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A Pirate's Promise

Rachael Lindsay

Mysterious footprints in the sand. A fallen map.
Who has been visiting a secret sea-cave and what has been their business?
Hobnail and her friends, Warty Toad and Snidey Slug, have a problem. They do not want uninvited guests - especially when they are sometimes strangely invisible.
But Marnie McPhee and her loyal pi-rat, Romany Ratticus, have made a promise.
A promise to drowned shipmates.
More trouble comes Hobnail's way when Liar-nel, the Leaf Man, discovers pirate pretties are being stowed away in the Dark Hole. She will have to act quickly if she is to outsmart him and help Marnie to keep her promise.
Because a pirate's promise is never broken.

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As a child, growing up in Cheshire, I was an avid reader. J. M. Barrie was my hero but I also revelled in J. R. R. Tolkien, Lewis Carroll, Rudyard Kipling, C. S. Lewis and A. A Milne. I loved Kipling's asides to his audience (dearly beloved), the landscape of Narnia, and nonsense poetry. My young mind was full of mythical creatures and places; I still have my copy of The Sentimental Dragon by Grace Cox-Ife, pages now falling from their binding and signed at the front in my childish hand.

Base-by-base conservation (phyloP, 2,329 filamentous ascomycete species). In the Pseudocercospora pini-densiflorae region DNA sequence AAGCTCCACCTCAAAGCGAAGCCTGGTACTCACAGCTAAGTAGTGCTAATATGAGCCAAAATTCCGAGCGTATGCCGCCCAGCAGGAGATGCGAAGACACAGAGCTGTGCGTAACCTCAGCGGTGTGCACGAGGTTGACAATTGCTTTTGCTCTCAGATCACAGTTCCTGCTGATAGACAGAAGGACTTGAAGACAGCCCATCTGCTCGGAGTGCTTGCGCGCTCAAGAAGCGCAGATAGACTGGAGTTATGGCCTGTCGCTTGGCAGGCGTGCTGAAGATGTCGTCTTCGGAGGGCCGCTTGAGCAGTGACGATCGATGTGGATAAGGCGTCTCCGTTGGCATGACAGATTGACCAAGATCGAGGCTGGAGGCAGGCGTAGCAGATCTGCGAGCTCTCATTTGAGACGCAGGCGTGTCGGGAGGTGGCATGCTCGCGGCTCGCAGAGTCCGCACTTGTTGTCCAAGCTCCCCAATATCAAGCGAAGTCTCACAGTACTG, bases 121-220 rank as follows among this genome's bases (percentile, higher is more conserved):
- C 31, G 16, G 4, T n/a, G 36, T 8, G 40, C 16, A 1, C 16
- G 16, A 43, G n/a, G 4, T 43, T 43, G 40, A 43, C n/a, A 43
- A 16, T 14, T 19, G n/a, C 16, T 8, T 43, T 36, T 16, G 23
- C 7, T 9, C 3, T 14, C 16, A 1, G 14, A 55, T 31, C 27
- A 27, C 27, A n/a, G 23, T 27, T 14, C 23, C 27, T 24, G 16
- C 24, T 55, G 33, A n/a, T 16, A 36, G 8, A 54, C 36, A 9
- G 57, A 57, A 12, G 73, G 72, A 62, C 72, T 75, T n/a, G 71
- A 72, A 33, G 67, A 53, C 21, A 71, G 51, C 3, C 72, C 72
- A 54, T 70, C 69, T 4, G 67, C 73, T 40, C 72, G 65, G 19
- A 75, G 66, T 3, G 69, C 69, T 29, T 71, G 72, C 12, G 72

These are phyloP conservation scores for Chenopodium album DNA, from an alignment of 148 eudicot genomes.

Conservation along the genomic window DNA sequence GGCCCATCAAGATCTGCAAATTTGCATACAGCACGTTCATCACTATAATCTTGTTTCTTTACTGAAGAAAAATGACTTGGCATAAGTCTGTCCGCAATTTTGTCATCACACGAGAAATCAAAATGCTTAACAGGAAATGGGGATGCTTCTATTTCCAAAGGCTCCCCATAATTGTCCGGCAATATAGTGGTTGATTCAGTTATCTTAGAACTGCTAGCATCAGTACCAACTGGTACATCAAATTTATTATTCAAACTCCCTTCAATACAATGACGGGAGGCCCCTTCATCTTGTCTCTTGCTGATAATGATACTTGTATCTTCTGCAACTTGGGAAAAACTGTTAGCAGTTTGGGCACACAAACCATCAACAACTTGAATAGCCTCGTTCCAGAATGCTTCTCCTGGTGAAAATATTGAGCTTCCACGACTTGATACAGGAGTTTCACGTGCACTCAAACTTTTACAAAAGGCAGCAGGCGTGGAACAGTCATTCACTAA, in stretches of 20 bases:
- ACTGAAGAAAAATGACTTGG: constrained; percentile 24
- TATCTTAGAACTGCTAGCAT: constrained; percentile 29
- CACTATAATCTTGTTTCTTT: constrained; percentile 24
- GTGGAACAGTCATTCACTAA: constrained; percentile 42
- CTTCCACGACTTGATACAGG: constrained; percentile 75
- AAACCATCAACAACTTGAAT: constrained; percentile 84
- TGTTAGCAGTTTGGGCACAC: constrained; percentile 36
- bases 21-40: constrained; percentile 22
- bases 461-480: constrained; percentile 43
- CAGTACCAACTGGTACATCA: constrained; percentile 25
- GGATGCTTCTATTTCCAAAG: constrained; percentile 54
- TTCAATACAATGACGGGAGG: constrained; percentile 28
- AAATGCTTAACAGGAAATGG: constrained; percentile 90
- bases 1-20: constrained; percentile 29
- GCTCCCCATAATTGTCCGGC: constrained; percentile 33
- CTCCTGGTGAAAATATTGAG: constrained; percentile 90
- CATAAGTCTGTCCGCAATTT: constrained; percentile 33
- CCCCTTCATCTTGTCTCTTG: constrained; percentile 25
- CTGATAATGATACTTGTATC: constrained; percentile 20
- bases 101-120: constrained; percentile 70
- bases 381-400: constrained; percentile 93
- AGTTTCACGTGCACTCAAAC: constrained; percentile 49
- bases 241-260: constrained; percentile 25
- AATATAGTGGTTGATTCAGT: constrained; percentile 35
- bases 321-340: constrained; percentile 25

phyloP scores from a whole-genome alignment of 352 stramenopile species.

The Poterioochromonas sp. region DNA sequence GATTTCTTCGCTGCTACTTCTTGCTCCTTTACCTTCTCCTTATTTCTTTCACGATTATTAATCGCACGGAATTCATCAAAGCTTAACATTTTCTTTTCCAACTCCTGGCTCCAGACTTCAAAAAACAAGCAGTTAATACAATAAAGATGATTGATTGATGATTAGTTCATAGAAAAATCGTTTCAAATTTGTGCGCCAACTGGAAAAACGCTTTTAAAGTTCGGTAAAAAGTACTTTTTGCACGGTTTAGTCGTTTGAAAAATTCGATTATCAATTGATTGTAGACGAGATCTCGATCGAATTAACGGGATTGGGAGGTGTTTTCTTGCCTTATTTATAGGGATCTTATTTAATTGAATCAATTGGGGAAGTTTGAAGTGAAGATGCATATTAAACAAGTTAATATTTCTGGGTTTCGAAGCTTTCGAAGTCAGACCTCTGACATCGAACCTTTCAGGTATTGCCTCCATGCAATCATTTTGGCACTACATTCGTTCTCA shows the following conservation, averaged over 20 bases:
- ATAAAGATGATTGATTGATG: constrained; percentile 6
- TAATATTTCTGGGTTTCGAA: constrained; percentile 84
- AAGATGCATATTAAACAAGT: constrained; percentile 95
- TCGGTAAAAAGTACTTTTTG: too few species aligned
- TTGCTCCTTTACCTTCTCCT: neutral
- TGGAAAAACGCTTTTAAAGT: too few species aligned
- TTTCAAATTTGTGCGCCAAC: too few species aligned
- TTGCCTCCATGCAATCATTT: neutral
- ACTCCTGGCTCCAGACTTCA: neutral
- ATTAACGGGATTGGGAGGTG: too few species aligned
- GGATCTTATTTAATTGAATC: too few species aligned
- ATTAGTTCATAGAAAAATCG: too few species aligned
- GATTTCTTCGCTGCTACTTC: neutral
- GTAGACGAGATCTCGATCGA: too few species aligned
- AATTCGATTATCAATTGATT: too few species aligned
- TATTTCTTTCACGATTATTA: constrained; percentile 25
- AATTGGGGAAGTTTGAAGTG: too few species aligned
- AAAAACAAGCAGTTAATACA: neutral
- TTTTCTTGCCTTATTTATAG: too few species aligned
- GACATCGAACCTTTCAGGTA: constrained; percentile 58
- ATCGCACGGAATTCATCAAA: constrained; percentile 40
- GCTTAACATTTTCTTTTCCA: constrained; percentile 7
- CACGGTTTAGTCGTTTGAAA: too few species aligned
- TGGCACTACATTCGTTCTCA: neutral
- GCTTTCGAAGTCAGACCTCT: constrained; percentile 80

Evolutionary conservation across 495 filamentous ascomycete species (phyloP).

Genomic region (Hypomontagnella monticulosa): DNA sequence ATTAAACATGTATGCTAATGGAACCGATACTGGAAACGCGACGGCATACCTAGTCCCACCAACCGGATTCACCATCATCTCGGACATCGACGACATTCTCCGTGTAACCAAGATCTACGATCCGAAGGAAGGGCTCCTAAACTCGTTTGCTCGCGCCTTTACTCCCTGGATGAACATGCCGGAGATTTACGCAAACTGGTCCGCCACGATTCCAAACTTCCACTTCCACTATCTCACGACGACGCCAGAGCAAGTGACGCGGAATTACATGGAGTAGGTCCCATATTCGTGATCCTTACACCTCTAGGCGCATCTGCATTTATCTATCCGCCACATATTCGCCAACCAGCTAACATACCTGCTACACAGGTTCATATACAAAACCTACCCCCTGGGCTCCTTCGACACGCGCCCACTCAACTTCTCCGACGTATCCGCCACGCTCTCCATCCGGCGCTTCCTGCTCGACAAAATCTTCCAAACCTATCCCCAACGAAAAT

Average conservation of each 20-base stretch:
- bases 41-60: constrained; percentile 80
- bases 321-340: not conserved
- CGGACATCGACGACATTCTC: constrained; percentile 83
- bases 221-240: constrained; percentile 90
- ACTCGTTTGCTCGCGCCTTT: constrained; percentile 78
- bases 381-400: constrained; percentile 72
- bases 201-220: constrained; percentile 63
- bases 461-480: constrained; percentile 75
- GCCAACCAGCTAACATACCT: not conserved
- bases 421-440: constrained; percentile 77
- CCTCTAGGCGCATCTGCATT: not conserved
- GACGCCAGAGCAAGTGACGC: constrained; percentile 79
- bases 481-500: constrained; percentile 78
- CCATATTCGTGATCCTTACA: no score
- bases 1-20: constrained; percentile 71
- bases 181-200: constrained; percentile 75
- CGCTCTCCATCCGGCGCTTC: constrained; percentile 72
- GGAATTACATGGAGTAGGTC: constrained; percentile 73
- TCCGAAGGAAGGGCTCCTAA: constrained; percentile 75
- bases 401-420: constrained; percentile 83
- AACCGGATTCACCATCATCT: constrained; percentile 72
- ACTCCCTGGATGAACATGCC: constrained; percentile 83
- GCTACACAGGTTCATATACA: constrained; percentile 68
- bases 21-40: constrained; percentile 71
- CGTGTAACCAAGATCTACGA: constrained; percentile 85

I spent many happy weeks in Switzerland when I was young, as my father worked there for periods of time. Those breath-taking mountains, lakes and waterfalls joined forces with the fjords and forests of Norway, creating a backdrop to much of my writing. Who could not be inspired by all of these influences?
As a result of my happy experiences in both real life and fantasy, I always wanted to write stories, from about five or six years old. Of course, I had to be a serious grown-up for a while - teaching all ages from four to fifty-four year olds, earning money and bringing my two wonderful children into the world - but then I decided the time was right for me. And my stories.
Now I use my background in education to inspire children in schools up and down the country. Their enthusiasm, as they listen to and read my books, is a constant delight to me. They begin to write with greater imagination and flair.
I see parts of my young self in them.